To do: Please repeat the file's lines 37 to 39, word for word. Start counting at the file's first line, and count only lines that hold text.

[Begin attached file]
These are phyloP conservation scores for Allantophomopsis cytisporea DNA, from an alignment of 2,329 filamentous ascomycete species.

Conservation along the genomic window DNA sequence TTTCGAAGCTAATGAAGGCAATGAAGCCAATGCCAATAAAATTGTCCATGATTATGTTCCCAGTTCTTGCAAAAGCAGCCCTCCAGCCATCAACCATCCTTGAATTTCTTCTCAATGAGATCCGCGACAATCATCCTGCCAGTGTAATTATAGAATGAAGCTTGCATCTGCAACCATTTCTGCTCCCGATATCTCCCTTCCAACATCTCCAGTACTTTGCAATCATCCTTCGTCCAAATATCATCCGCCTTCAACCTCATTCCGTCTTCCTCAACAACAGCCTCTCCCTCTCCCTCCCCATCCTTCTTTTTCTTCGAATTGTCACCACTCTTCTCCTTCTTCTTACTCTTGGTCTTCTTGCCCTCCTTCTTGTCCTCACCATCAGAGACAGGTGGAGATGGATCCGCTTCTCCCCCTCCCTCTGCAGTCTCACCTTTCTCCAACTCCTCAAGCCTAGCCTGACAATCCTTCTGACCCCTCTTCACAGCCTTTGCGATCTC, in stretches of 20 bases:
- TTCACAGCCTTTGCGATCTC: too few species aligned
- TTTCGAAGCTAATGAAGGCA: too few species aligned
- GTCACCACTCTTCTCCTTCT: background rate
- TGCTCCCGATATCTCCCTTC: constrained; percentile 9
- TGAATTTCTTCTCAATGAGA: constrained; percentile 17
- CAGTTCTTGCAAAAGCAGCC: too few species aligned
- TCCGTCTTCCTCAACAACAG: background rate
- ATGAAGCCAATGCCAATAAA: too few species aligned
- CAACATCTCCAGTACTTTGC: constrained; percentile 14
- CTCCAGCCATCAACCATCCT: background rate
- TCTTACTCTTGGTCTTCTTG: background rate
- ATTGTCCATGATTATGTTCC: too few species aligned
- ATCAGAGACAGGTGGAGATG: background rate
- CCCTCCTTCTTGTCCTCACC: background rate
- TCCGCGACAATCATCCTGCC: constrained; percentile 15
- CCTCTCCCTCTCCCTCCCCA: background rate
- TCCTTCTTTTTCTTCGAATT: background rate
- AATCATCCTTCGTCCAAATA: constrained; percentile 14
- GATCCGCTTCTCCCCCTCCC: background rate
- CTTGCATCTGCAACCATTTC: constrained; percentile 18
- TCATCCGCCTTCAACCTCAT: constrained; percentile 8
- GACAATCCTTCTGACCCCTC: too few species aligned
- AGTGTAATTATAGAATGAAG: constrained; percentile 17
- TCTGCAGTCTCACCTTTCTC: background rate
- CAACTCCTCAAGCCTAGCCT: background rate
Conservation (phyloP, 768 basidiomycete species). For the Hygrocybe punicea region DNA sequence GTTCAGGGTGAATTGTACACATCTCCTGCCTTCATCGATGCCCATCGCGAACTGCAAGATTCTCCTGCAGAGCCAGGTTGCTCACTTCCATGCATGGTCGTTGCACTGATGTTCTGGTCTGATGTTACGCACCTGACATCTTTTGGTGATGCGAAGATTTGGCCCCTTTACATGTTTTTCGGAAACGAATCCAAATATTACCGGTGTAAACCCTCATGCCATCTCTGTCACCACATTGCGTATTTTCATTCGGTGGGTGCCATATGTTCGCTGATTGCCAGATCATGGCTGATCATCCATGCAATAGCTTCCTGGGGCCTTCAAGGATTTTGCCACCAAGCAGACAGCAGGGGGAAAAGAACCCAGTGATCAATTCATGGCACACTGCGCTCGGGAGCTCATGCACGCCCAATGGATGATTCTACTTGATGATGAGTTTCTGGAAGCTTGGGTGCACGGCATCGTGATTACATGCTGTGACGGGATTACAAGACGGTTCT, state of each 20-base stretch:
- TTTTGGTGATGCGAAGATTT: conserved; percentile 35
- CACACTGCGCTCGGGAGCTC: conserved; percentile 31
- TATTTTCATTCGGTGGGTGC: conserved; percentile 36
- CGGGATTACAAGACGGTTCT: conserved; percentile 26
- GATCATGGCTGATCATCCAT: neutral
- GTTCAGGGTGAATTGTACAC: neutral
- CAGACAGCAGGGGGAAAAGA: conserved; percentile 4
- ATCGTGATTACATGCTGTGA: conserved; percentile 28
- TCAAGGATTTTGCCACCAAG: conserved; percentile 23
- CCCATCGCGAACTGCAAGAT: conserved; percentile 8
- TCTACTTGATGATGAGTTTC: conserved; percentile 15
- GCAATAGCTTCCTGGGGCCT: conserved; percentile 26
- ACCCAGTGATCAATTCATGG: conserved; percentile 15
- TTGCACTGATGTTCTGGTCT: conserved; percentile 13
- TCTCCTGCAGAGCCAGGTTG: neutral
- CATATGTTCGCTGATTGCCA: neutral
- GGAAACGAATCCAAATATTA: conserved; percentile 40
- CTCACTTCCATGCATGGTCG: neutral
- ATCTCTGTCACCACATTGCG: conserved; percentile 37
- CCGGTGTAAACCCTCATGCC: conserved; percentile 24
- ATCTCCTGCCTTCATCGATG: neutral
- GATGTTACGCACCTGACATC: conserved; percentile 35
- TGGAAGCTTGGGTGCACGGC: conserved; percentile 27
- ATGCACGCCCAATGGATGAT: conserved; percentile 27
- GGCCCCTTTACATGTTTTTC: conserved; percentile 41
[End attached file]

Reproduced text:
- TCAAGGATTTTGCCACCAAG: conserved; percentile 23
- CCCATCGCGAACTGCAAGAT: conserved; percentile 8
- TCTACTTGATGATGAGTTTC: conserved; percentile 15